Hope I got that right. Pulling from memory … which is not all that I remember it being.

(aka: Mk 1)

Fred Cartwright07 Mar 2019 2:08 p.m. PST

NCO's were busted down to private. William Wharton states in his memoirs he got busted down to private several times.

Mithmee Supporting Member of TMP07 Mar 2019 2:39 p.m. PST

No Officers were not busted down to enlisted during World War II.

But after Vietnam many Officers were RIF'ed back to being Enlisted.

As ColCampbell stated above that was a very common thing back in the 1960's and 1970's.

So when they did retire they would retire at the highest rank that they obtained.

Legion 407 Mar 2019 6:11 p.m. PST

+1 ColCampbell, Mithmee …

79thPA Supporting Member of TMP08 Mar 2019 7:23 a.m. PST

It was also very common after WWII. I have read about many army air corps officers who became NCOs in order to remain on active duty.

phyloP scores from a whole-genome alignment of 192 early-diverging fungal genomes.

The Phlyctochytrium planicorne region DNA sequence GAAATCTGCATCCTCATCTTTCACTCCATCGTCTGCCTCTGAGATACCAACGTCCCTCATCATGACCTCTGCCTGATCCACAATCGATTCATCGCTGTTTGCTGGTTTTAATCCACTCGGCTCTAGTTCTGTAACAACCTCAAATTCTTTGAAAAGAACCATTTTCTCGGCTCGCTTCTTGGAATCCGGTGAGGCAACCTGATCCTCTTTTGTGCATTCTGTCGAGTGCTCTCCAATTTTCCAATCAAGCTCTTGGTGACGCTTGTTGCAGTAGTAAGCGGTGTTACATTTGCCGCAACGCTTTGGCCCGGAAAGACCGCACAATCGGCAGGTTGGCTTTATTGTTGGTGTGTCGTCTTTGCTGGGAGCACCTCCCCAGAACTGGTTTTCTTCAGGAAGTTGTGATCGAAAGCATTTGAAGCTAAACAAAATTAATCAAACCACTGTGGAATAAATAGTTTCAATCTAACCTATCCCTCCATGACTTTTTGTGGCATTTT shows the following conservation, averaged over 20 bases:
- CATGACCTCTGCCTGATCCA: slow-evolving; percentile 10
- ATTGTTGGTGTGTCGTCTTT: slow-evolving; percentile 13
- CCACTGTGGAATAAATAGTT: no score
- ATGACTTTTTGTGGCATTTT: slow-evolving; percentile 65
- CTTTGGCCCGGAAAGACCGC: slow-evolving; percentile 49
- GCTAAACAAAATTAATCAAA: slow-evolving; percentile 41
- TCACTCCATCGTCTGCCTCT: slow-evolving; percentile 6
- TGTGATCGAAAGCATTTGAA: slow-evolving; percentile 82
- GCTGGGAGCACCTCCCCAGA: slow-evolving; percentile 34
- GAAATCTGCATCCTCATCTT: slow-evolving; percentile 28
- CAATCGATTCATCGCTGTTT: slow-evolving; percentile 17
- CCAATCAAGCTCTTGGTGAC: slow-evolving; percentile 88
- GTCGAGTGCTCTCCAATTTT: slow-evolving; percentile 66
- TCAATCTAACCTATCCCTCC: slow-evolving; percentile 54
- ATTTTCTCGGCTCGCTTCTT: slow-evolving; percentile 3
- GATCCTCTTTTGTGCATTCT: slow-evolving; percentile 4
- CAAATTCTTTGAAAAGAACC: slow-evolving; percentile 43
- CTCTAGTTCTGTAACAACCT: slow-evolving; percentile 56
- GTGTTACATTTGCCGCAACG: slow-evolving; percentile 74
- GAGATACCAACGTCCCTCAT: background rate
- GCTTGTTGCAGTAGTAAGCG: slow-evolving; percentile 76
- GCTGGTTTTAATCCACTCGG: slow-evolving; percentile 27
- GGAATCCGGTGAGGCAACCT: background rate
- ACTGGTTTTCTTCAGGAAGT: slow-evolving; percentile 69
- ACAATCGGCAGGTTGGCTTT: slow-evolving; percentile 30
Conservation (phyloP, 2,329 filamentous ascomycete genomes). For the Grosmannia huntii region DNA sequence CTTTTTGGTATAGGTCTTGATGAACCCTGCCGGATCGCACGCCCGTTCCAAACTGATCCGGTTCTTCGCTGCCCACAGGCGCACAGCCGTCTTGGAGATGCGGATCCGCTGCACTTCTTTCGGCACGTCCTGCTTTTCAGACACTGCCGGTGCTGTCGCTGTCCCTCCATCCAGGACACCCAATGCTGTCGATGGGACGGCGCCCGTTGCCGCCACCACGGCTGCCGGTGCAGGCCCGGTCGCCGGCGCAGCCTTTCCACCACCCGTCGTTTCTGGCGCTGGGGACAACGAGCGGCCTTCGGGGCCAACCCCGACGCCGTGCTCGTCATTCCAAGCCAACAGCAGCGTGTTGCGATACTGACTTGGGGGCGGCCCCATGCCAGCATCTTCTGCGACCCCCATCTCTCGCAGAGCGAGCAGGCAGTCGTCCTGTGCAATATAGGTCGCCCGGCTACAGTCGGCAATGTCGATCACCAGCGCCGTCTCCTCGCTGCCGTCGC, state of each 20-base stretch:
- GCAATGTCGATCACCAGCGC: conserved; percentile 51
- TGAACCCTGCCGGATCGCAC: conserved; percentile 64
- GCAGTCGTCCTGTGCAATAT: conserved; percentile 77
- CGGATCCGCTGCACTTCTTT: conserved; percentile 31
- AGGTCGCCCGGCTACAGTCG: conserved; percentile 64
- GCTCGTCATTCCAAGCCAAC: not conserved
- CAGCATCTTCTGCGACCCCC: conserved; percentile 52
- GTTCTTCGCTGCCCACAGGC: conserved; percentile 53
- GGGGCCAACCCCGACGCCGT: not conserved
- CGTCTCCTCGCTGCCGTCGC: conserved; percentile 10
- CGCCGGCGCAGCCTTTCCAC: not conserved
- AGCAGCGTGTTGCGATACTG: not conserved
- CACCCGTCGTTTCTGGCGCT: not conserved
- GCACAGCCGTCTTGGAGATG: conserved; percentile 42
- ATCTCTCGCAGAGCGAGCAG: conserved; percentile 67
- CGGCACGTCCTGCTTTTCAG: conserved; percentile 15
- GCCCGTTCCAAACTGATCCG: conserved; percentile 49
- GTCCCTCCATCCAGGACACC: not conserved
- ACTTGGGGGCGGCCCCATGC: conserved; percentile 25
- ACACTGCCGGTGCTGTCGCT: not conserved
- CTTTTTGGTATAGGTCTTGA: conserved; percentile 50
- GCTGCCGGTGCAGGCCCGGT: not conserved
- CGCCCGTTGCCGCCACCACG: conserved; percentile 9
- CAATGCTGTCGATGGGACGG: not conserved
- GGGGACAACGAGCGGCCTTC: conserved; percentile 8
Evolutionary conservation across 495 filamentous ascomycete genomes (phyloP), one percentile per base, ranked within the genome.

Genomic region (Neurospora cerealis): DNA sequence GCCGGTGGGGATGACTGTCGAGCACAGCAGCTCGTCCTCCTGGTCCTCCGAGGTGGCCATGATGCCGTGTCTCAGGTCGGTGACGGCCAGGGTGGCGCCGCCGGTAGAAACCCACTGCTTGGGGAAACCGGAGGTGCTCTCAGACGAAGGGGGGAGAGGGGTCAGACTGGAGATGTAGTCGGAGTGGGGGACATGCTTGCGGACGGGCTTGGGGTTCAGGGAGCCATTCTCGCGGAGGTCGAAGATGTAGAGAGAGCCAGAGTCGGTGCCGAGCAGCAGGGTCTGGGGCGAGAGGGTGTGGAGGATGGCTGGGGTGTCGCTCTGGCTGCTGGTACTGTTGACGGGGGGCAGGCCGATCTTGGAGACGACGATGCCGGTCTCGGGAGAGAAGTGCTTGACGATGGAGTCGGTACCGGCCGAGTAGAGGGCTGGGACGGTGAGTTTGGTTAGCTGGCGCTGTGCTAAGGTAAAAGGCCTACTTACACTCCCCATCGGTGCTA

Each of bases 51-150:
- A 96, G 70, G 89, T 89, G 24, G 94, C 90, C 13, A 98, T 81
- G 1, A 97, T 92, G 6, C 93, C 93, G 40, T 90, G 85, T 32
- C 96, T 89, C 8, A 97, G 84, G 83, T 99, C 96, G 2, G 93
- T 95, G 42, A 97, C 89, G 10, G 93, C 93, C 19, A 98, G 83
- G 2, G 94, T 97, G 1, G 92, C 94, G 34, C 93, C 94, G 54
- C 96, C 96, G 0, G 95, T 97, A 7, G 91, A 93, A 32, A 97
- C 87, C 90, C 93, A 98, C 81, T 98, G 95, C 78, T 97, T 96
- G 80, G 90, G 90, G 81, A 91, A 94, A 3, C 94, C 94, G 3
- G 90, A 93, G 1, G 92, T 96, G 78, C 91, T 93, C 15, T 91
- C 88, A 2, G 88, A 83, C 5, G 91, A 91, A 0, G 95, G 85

uglyfatbloke10 Mar 2019 5:24 p.m. PST

I'm aware of one example (and only one ) in British/Commonwealth armies. An officer was 'busted' in one of the Chindit columns, but it was a temporary situation and (I think) not legal. IIRC this is in Bernard Fergusson's book.

Legion 411 Mar 2019 7:37 a.m. PST

In 10+ years on active duty, '79-'90 never heard of and Officer being busted. However, did hear of e.g. and NCO, E-7, being busted to PVT. Bleeped text off the Bde XO good !

In many cases, an officer that did something terribly "wrong", would be forced to resign. Or more likely just not get promoted and then have no choice to ETS. Of course not getting promoted does not have to be from doing something illegal or very wrong. E.g. when the military downsizes, some will just get RIF'd … like me … frown The needs of the military come first. And obviously my fellow 0-3s were some how superior to me, etc.

I remember after being RIF'd in early '90s. I went to join a local QM Army Res unit. The Bn Cdr, was reviewing my DD-214, ORB, other Mil. records, etc., that I provided him.

He said, "Why are you here, I don't see anything wrong with your record or you ? Did you sleep with your Bn Cdr's daughter ?"

I replied, "No Sir, but if I had known I'd end up like this. I would have slept with his daughter and his wife !"

evil grin